John Fox, the embattled owner of the wine retailer, Premier Cru, will plead guilty to wire fraud in federal court in San Francisco on Thursday, one day after he turns himself into authorities.
Fox could face as much as 20 years in prison and a $250,000 fine for defrauding his clients — some of whom were among the most accomplished venture capitalists and investment bankers in the world. In a charge filed June 28, but only unsealed recently, the U.S. attorney has charged Fox with intentionally defrauding his clients from 2009 to 2015.
Read the back story about Premier Cru on Berkeleyside.
“John Fox did knowingly and with the intent to defraud devise, participate in, and execute a material scheme and artifice to defraud and to obtain money and property by means of materially false and fraudulent pretenses,” reads the indictment.
Fox had requested that the charges be sealed until closer to the arraignment because he was worried for his personal safety, according to court documents.
The U.S. attorney only mentions one specific fraudulent action in the charges, though. That is a wire transfer of $102,271 from an H.W.M.L. in Hong Kong to a bank account in the Northern District of California. (Fox had three accounts at the Community Bank of the Bay.)
The wire fraud may be referring to an action taken by a Premier Cru client, Lawrence Wai-Man Hui, who sued the store in 2015 claiming Premier Cru had not delivered 1,591 bottles of fine wine for which he paid $981,000.
The true story of how Fox took his clients’ funds to supposedly buy wine futures may never come out. That’s because Fox has waived his prosecution by indictment and has agreed to be prosecuted by information. In essence, he has legally confessed and all that remains to happen is his sentencing. There won’t be a trial and prosecutors won’t have to lay out a case against him.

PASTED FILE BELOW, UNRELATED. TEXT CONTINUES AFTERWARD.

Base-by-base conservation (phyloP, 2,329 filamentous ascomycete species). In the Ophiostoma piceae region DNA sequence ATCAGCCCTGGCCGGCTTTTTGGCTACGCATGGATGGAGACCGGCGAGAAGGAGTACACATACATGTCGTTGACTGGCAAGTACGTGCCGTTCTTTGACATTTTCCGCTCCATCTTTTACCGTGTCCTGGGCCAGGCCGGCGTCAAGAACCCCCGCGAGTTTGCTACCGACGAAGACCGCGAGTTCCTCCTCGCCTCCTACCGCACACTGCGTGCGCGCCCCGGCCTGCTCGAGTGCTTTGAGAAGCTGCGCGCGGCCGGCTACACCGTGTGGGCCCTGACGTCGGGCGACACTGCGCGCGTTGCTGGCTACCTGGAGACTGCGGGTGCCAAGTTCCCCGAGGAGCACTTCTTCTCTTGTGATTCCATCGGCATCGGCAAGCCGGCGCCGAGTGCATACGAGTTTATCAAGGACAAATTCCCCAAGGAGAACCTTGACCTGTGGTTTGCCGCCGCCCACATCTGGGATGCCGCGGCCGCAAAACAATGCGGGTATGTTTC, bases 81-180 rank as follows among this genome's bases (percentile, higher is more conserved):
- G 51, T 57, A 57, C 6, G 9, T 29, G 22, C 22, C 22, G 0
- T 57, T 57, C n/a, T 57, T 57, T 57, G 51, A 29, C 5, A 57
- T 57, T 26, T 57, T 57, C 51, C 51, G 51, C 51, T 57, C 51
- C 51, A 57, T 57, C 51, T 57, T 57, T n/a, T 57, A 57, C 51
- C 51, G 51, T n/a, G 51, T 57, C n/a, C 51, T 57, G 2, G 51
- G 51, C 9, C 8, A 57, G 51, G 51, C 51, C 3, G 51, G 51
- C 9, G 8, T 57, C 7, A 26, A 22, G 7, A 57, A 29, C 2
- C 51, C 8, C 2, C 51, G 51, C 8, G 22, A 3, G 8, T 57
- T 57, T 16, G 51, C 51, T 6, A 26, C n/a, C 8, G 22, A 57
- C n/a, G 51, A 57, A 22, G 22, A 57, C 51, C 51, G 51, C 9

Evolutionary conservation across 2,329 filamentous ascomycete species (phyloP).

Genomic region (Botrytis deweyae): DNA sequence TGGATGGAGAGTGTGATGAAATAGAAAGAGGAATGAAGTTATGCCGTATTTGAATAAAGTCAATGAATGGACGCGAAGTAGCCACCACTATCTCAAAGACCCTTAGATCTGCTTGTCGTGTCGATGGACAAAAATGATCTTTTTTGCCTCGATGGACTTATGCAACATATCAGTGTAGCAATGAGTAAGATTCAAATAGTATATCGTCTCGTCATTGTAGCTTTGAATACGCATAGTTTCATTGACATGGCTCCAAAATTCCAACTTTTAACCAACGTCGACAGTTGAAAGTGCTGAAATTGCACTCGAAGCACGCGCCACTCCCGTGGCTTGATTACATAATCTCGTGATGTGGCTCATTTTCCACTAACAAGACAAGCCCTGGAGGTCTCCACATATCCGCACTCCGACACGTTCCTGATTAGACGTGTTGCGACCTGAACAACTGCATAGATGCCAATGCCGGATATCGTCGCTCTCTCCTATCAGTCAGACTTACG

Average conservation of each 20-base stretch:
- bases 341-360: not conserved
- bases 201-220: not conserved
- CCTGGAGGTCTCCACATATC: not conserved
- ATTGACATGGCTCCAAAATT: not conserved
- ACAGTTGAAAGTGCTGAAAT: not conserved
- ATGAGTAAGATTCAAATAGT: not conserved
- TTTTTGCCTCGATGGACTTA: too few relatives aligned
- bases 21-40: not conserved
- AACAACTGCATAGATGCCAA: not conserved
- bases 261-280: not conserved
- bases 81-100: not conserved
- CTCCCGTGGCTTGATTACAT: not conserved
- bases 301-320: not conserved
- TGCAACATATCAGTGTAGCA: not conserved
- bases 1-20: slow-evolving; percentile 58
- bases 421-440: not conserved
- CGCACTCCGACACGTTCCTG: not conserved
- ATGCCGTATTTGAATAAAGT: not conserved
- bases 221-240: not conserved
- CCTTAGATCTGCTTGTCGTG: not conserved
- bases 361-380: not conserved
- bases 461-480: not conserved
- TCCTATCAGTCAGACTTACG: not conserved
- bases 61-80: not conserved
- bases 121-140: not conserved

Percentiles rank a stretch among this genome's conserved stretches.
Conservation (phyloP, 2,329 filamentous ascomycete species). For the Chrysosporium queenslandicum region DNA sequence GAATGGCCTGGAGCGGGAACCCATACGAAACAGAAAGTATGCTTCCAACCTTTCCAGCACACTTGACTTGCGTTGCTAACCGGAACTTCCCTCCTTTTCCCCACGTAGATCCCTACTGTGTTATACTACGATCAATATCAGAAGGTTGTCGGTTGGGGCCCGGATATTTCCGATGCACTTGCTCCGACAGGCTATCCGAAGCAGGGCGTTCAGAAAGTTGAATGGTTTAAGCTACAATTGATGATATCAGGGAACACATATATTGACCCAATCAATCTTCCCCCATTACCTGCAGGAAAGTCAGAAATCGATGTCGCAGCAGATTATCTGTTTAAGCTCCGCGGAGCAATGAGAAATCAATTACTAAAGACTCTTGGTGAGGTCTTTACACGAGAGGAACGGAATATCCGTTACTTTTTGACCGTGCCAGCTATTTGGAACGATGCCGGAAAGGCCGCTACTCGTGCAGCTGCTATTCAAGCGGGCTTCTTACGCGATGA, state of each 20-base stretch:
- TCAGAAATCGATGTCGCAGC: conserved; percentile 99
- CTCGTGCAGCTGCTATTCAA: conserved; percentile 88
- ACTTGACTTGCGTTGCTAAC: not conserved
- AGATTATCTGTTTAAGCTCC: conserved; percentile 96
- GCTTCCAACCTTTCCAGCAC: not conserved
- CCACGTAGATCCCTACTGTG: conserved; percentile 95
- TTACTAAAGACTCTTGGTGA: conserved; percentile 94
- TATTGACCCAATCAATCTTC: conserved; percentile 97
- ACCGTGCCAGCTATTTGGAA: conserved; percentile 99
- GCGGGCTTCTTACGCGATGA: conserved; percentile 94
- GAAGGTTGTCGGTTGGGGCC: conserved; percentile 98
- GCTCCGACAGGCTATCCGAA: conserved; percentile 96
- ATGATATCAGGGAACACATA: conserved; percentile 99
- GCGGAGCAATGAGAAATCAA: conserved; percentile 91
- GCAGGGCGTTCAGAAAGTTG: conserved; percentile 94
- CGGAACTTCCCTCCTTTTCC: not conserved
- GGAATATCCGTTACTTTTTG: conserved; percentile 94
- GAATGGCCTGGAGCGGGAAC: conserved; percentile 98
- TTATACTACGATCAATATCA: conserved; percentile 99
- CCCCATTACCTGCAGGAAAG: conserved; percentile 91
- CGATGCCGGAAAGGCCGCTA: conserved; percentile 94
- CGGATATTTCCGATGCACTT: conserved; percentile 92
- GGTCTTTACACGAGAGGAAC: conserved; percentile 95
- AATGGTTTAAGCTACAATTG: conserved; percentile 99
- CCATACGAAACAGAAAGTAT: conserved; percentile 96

Dean D. Paik, who said he was Fox’s criminal attorney in a hearing with the creditors of Premier Cru in February, refused to comment Tuesday. He would not confirm that he was representing Fox. The court record states that Robert Breakstone, who heads up the white-collar criminal division at Paik’s law firm, is Fox’s attorney. Breakstone was not in his office on Tuesday.
The trustee who is handling the Chapter 7 liquidation hired someone to analyze the wine company’s books and discovered that Premier Cru had collected $45 million in wine orders but had no bottles associated with those orders in the warehouse at 1011 University Ave in Berkeley. Fox had also “oversubscribed” a number of wines, selling certain bottles multiple times to customers, according to court documents.
Fox has agreed to turn himself into federal authorities before noon on Aug. 10, according to court documents. He will then change his plea from “not guilty” to “guilty” on Thursday, according to court documents.
Wine Spectator was the first to report that Fox had been charged and would plead guilty.
When Premier Cru filed for bankruptcy in January it listed 9,000 creditors. Fox filed for personal bankruptcy a month later and cited the same list of creditors.
Fox was forced to sell his home in Alamo and return his new Corvette. However, people have spotted him in recent months eating in fine restaurants in Contra Costa County.
How did Berkeley wine store accrue $70M in debt? (07.28.16)
Premier Cru lawsuit: Some customers to get refunds (06.23.16)
Bankrupt Premier Cru not run in ‘a reliable fashion’ (05.09.16)
Premier Cru owner had penchant for expensive cars (03.08.16)
Customers confront owner of bankrupt wine store (02.25.16)
FBI investigating whether Premier Cru ran a Ponzi scheme (02.22.16)
Troubles mount for Premier Cru as FBI steps in (02.11.16)
Berkeley’s Premier Cru paid its tech staffer in wine (02.04.16)
Shop Talk: The ins and outs of Berkeley businesses (12.22.15)
Berkeley store sued for not delivering $3M worth of wine (10.29.15)
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